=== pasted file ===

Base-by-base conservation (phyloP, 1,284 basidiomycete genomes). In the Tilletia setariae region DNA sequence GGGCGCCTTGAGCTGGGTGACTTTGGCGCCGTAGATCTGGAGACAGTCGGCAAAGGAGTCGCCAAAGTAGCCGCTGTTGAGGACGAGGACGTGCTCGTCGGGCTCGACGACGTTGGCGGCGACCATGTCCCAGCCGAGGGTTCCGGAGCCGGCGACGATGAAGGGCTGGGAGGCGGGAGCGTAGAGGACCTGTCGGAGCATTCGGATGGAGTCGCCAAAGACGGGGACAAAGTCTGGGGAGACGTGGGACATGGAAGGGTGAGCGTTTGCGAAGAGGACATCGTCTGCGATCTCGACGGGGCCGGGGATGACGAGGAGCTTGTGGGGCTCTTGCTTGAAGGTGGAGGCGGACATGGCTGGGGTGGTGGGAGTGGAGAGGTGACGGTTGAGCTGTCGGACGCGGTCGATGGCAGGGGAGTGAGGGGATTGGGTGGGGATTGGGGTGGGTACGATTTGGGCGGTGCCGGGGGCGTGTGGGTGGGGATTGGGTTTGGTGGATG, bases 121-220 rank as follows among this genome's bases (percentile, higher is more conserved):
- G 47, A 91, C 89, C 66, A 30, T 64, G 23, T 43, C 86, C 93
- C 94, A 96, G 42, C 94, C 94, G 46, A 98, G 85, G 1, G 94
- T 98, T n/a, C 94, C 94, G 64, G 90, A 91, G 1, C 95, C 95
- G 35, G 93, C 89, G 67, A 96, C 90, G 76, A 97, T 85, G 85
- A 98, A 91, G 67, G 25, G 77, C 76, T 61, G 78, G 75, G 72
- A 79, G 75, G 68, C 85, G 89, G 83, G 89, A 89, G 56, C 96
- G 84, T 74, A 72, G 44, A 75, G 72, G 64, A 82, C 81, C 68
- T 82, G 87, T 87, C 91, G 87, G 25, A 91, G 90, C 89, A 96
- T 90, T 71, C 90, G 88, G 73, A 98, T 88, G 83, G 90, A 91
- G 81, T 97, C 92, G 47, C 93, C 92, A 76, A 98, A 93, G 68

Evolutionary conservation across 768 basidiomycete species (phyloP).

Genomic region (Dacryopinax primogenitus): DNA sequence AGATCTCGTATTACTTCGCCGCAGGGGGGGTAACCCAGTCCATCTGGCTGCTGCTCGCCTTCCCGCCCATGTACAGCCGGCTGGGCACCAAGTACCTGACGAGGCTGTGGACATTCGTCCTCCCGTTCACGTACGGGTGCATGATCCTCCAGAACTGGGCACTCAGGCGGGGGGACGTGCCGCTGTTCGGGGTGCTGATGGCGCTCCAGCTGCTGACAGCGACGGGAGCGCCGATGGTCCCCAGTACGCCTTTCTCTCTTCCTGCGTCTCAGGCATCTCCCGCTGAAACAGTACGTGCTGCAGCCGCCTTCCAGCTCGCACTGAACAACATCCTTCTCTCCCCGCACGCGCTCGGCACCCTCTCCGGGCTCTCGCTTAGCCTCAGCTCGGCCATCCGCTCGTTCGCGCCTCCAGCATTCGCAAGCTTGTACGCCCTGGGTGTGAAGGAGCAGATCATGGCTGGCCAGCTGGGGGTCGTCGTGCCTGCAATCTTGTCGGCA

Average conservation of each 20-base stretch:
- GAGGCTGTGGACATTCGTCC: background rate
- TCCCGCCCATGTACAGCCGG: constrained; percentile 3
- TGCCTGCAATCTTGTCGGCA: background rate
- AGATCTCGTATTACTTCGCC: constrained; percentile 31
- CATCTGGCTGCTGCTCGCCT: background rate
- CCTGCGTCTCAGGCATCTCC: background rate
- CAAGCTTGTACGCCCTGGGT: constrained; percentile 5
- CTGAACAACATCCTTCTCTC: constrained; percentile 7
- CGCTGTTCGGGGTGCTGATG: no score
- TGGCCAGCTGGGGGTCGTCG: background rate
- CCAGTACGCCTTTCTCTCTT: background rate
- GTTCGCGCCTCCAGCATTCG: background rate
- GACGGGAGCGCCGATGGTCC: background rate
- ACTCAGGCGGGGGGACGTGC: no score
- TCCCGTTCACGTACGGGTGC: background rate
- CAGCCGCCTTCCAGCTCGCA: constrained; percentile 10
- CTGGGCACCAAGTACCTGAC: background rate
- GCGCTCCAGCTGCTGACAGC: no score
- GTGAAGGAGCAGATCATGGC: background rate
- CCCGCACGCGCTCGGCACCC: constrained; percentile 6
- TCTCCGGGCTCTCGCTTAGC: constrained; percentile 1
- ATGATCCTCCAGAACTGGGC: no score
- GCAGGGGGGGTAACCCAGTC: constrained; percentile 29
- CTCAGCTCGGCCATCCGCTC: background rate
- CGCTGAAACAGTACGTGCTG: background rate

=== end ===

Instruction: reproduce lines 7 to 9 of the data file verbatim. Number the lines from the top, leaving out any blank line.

- A 79, G 75, G 68, C 85, G 89, G 83, G 89, A 89, G 56, C 96
- G 84, T 74, A 72, G 44, A 75, G 72, G 64, A 82, C 81, C 68
- T 82, G 87, T 87, C 91, G 87, G 25, A 91, G 90, C 89, A 96